Even with the beauty that comes with giving discarded pieces new life, there’s challenge in creating. “The difficulty isn’t in the physical putting together of elements,” Sallade explained. “It’s facing your fear of manifesting an expression of yourself. Doing that takes courage. Putting yourself out there to be criticized is the hard part. I think our battles are more invisible than we realize.”

Sallade has fought her own share of battles, working hard over the years. “I like when people are cautious to own the title of ‘artist’ because it shows they revere it,” Sallade said. “Everyone has creativity and I always strive to encourage that in everyone, but to be a fully committed artist you need discipline. To say everyone is an artist is not letting artists have their own space and category and a lot of artists fight to be in that space. I have definitely sacrificed a lot to be here and that serves as motivation because the stakes are higher due to the sacrifices I’ve made.”

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Sallade’s studio space, with elements that will become part of a sculpture.

Sallade’s own journey started in childhood, growing up in the suburbs of Reading, PA. “I didn’t really ever consider anything else as a career,” she explained. “When it was time to go to school, it was, ‘Okay, this is what I’m going to do.’”

Her parents were supportive, and Sallade found that she really enjoyed building things and working with material. She uses colors, lines, and composition as part of her process, but not the goal. “I make things that look like paintings,” Sallade said. “Everything I make has sculptural content to it. I like the challenge of 2D because it’s figuring out how well I can investigate on a two-dimensional surface. There’s so much much more that goes into my process than applying paint to a surface, so describing these works simply as paintings doesn’t feel quite accurate.”

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She went to Pennsylvania Academy of the Fine Arts in Center City, earning a Certification in Sculpture, and stayed in Philadelphia when her career began even before graduation. Needing a second studio for a large commission, she found her current space with an affordable rent, and recently expanded to a larger studio in the same building. Conveniently near New York City, where most of her sales occur, Sallade has found herself in a good location while building her career and even traveling for inspiration.

She was able to travel throughout Europe for two months on a travel grant and spent time in the south of France earlier this year. “The change that happens is internal and indirect,” Sallade explained. “You go and travel and realize what things fall away and what things remain when out of the context of your normal life.”

While in France, she spent time exploring nature, examining the light. “It’s a really wild spacial experience,” Sallade said. “The mountains are right up against the ocean and it’s really beautiful.”

She decided to paint in nature, bringing her watercolor supplies, where were easy to bring along. When she lost her large brush, she only had a small one to recreate the patterns she found, and she discovered new inspiration in the process. “You walk a couple of meters and everything changes,” Sallade shared. “Five watercolors came out of that experience of what it felt like to be on the mountain.”

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Sallade incorporates patterns into her work, using nature as inspiration.

These days, as her commissions became more consistent, Sallade moved from bartending to driving for supplemental income. She drives for Lyft a few hours in the morning before working a full day at the studio. She usually creates more than 40 hours a week, and having the ability to pick up hours when she needs gives her the freedom to work on her pieces without interruptions. “It’s a little bit of stability and if I need to drop it, no one is harassing me,” she shared.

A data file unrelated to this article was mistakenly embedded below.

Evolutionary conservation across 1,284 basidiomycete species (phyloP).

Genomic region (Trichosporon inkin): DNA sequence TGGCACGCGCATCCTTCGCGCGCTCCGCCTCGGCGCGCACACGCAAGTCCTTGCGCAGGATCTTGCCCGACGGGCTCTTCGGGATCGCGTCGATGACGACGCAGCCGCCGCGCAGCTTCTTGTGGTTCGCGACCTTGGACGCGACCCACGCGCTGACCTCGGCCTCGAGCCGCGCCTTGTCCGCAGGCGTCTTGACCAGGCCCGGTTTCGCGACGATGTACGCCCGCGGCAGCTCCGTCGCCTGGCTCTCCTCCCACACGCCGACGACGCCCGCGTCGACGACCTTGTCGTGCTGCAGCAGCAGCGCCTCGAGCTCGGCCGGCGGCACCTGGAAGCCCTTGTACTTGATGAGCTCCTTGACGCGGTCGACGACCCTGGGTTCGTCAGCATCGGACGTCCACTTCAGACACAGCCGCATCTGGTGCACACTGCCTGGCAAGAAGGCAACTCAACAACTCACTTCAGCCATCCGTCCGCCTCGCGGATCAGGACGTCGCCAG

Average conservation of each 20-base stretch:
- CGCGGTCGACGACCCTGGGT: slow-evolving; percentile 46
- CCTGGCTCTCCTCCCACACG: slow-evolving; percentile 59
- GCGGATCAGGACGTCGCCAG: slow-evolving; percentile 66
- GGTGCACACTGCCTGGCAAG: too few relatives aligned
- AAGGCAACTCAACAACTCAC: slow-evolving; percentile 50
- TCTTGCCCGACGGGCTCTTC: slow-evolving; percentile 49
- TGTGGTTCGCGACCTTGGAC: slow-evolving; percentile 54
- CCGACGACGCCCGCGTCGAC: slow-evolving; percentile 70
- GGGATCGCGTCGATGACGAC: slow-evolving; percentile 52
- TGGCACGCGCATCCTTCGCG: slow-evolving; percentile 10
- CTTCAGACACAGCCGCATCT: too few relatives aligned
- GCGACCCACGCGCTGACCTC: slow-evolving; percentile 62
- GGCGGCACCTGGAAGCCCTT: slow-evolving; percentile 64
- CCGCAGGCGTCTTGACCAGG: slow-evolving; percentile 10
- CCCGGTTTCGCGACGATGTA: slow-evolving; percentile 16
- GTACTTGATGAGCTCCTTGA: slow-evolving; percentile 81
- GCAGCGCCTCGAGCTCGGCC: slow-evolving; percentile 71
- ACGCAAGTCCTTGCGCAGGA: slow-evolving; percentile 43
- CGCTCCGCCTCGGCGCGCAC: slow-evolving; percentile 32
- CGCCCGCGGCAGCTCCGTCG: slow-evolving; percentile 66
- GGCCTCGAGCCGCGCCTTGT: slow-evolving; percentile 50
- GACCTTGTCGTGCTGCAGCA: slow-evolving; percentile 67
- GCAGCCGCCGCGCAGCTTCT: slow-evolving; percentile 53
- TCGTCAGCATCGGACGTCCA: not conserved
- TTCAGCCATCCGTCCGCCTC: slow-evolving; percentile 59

She’s also able to focus on experimenting more and has found that imagery becomes more beautiful when she gives up control. The pieces that look the most organic are the ones where Sallade allows the work to flow. She can engineer the process to get a certain look, using gestures to build complementary patterns. “If there’s too much control, it’ll look contrived,” Sallade added. “I’ll always try to tweak it a bit. I pay attention. You have to be willing to sacrifice your own plans. You have to make plans. Then you have to let go of them.”

Sallade often shows behind-the-scenes video of her work in the studio on her Instagram, and her website holds more information about her process and representation.

Danny Allain: “I’m not the next big guy or anything. It’s just me. I make stuff.”

Danny Allain learned to read using his brothers’ comic books years before he started writing and drawing his own. The youngest of six, with two brothers and three sisters, Allain mainly stayed at home, drawing and playing in the woods of DeQuincy, LA. Comics made it easy to follow the story, even without knowing how to read. “You can know what’s going on,” Allain said. “The green guy is always mad.”

Art talent and interest ran in the family–Allain’s father, Gerald, creates portraits, and Allain’s brothers both draw as well. Allain started drawing all the time, but didn’t attend an art class until he moved away for college. He became a drawing major, and met his wife, Morgan. “She knew a character I was drawing, a dark elf character,” shared Allain. “She was like, ‘Hey, is that Drizzt?’ I was like, ‘F yeah that’s Drizzt.’ I was pretty oblivious to everything in the world. That’s how we met. Or at least that’s how I noticed.”

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They got married and moved next to his parents, who live on 10 acres of land. After college, Allain taught elementary art for seven years, until ultimately deciding that teaching wasn’t for him. “It was a very controlling, micromanaging situation I was in,” Allain explained. “I got out of that and decided I wanted to do art. It was super stressful. I was on blood pressure and anxiety medication. I didn’t have any plans after quitting teaching. I had a mural, then got another one.”